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Sunday, September 21, 2008

Olmert resigning as prime minister - Labor trying for elections

Israel politics are getting stranger and stranger. This sentence was once thought to be true:
Neither Kadima nor its coalition partners appear eager for a new election, fearing they would be ousted from power.
But Labor Party leader Ehud Barak may be asking for new elections indeed. See here:
Labor sources: Barak seeks early general elections
By Mazal Mualem, Shahar Ilan and Barak Ravid
Tags: Ehud Barak
Defense Minister Ehud Barak and opposition leader Benjamin Netanyahu met late Saturday night at the Defense Ministry in Tel Aviv to discuss political developments, following the election of Kadima's new leader, Foreign Minister Tzipi Livni.
They agreed to continue to regularly meet, while sources in Labor say the two men are cooperating to prepare for the possibility of early elections, which Barak seeks.
Strange but true. Barak may have gone too far in his maneuvering. He might find Labor and himself out of office, with the Likud as Kadima Party partner  instead. 
Ami Isseroff   
Last update - 12:47 21/09/2008       
Olmert tells cabinet: I'm resigning as prime minister
By Mazal Mualem, Shahar Ilan and Barak Ravid, Haaretz Correspondents, and The Associated Press
Israel Radio says Prime Minister Ehud Olmert has told his Cabinet that he will resign.
The report did not say when Olmert would submit his official letter of
resignation to President Shimon Peres, but he is expected to meet with him later Sunday.
The two - who have already spoken several times about the resignation - will consult regarding Olmert's final date in office. However, the final decision may be delayed by Peres' departure on Monday in order to attend the United Nations General Assembly in New York, where he is scheduled to stay for a week and to deliver a speech to world leaders.
At the beginning of the meeting, Olmert gave his blessing to new Kadima chief Tzipi Livni, and vowed to "support with all of my strength" in her forming of a coalition government.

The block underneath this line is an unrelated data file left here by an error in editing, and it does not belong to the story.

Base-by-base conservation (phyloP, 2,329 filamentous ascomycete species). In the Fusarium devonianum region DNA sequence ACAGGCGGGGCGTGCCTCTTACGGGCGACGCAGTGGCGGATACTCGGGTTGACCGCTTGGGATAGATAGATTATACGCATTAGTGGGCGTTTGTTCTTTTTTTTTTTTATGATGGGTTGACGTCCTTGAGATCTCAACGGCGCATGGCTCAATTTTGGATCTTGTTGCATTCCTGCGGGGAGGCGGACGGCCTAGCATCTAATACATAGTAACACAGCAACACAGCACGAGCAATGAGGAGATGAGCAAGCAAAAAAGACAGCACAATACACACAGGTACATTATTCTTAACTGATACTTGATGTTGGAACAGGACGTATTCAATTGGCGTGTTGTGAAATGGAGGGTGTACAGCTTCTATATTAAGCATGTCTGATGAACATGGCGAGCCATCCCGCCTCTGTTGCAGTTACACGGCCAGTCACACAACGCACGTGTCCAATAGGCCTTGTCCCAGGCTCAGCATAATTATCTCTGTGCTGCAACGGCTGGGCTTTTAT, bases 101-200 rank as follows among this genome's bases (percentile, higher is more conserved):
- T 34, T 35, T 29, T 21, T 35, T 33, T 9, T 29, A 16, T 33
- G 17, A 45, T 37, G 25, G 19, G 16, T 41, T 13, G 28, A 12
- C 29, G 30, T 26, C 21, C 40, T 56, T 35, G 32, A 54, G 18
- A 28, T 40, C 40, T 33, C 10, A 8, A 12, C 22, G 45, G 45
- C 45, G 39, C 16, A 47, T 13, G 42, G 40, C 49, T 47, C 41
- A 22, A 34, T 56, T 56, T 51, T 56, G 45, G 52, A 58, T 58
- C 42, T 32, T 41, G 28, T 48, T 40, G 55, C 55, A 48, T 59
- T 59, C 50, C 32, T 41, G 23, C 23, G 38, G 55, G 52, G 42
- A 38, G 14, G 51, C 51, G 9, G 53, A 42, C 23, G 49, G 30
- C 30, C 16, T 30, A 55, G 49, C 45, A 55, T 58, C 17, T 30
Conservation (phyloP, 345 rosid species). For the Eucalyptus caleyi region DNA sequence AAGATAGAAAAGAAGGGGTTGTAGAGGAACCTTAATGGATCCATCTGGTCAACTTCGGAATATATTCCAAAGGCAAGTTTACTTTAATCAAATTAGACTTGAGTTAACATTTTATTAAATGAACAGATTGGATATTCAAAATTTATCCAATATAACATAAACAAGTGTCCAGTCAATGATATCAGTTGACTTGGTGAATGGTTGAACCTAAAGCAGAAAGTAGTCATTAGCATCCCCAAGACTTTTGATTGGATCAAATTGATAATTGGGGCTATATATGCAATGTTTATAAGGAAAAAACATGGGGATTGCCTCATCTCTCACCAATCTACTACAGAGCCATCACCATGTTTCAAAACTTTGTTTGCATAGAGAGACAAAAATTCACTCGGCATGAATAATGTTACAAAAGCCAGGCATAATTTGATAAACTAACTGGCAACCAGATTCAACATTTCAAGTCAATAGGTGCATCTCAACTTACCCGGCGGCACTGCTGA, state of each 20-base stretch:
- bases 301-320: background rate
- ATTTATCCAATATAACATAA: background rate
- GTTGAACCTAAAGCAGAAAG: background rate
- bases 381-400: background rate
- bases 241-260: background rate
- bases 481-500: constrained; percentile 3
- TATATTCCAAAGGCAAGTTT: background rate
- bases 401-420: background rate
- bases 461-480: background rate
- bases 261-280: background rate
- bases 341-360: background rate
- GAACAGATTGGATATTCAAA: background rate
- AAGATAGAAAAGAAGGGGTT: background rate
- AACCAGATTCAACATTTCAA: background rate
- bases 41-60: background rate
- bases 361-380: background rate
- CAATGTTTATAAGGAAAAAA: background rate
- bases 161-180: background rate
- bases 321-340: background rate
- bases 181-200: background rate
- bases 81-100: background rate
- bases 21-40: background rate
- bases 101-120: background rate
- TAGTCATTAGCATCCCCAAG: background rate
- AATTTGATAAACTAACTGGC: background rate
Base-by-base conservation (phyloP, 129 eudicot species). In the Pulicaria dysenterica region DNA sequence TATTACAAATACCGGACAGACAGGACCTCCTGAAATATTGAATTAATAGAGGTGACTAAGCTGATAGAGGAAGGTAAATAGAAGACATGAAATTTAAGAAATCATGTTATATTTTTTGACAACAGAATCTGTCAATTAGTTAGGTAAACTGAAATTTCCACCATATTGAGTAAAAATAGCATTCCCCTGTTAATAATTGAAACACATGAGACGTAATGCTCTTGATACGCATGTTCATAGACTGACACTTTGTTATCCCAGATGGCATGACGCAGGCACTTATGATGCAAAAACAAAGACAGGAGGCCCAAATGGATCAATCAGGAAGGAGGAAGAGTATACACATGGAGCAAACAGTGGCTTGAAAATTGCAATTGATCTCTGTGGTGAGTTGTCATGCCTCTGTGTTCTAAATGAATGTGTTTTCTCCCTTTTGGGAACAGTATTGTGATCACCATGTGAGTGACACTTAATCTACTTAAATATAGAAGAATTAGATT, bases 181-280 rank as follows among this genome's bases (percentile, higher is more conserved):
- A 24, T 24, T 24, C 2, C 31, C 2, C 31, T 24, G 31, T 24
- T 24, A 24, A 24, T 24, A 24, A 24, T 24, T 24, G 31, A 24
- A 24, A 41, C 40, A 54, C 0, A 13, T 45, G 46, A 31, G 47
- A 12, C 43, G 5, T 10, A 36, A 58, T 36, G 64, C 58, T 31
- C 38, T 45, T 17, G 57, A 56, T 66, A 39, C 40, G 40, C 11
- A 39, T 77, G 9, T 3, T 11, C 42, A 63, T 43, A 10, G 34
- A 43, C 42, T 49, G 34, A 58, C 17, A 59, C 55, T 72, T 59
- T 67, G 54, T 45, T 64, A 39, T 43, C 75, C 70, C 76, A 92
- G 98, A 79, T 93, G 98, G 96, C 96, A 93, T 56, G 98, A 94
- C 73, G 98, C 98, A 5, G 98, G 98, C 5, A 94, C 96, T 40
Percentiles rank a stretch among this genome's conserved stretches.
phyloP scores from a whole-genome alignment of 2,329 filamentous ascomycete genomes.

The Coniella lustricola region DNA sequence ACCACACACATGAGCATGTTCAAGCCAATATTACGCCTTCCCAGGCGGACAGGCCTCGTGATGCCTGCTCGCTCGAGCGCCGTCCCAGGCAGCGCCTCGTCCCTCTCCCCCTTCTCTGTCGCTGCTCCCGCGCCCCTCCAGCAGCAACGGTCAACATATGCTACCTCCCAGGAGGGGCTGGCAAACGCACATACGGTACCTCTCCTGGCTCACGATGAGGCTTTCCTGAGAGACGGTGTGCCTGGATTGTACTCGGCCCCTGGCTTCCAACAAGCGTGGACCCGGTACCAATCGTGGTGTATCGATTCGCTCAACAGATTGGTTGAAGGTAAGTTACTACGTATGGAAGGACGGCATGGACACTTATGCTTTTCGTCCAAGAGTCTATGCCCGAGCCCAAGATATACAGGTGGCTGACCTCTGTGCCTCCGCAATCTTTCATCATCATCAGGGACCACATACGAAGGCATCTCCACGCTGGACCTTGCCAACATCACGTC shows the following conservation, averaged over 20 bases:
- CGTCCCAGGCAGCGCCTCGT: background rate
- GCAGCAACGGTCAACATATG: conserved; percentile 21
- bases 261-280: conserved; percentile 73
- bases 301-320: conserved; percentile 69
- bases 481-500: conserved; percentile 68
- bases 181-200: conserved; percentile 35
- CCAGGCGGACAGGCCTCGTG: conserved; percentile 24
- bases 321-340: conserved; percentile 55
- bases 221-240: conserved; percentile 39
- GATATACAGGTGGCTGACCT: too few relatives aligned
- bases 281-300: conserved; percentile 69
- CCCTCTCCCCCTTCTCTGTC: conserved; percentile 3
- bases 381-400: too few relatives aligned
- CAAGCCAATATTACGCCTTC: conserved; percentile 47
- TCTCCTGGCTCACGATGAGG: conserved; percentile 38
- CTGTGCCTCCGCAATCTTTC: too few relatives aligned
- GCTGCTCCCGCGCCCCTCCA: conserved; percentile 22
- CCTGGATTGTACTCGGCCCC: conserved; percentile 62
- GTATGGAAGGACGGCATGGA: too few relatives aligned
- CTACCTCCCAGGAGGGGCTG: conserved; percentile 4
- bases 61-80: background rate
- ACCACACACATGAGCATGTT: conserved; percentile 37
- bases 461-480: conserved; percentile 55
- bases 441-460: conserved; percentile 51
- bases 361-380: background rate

Peres has said that, should it be necessary, he will postpone his trip to New York to meet with various Knesset party leaders and discuss the formation of a new government.
Olmert spokesman Mark Regev said he could not confirm the report that the prime minister would submit his official letter of resignation to Peres immediately after the weekly cabinet meeting. The president's office also said it could not confirm that Olmert would officially resign on Sunday.
Last week, Regev told The Associated Press that Olmert would notify the Cabinet on Sunday that he was stepping down. But no precise date for his official resignation was disclosed.
Foreign Minister Tzipi Livni, who was elected last week to succeed Olmert as head of the governing Kadima Party, was busy over the weekend lobbying potential partners to join a new coalition under her leadership.
Olmert's associates said Saturday that he intends to serve as head of a caretaker government until an alternative government is formed or until general elections take place.
Divisions emerged within Kadima on Friday regarding when the premier should step down. Vice Premier Haim Ramon said that Livni should ask Olmert to postpone his resignation until she has succeeded in forging a new government.
Livni on Friday called on Olmert to keep his promise to leave office in the aftermath of Wednesday's Kadima primary, saying, "We have a country to run."
Olmert is stepping down amid a number of corruption allegations, after a tenure troubled by Israel's inconclusive 2006 war against Lebanese Hezbollah guerrillas and months of peace talks with the Palestinians that have yielded no breakthroughs.
Even though Livni is now head of Kadima, she does not automatically become prime minister. Peres would have to first appoint her to try to put together a governing coalition - something he is expected to do after Olmert formally resigns. After assigned that task, Livni would have six weeks to form a new government. Should she fail, new elections would be called for early 2009, a year and a half ahead of schedule.
Over the weekend, Livni met with leaders of two small factions outside the coalition, hoping to shore up any government she could put together. Any accords that might emerge from talks with the Palestinians and recently renewed, indirect negotiations with Syria would benefit from broad-based parliamentary backing. The current government controls 67 of parliament's 120 seats.
Neither Kadima nor its coalition partners appear eager for a new election, fearing they would be ousted from power. But the ultra-Orthodox Shas Party, which could be key to building a new coalition, has already said it would not join a government willing to share Jerusalem with the Palestinians.
As lead peace negotiator, Livni is committed to discussing all the outstanding issues between Israel and the Palestinians. The fate of Jerusalem, whose eastern sector the Palestinians claim for a future state, is at the core of the conflict.

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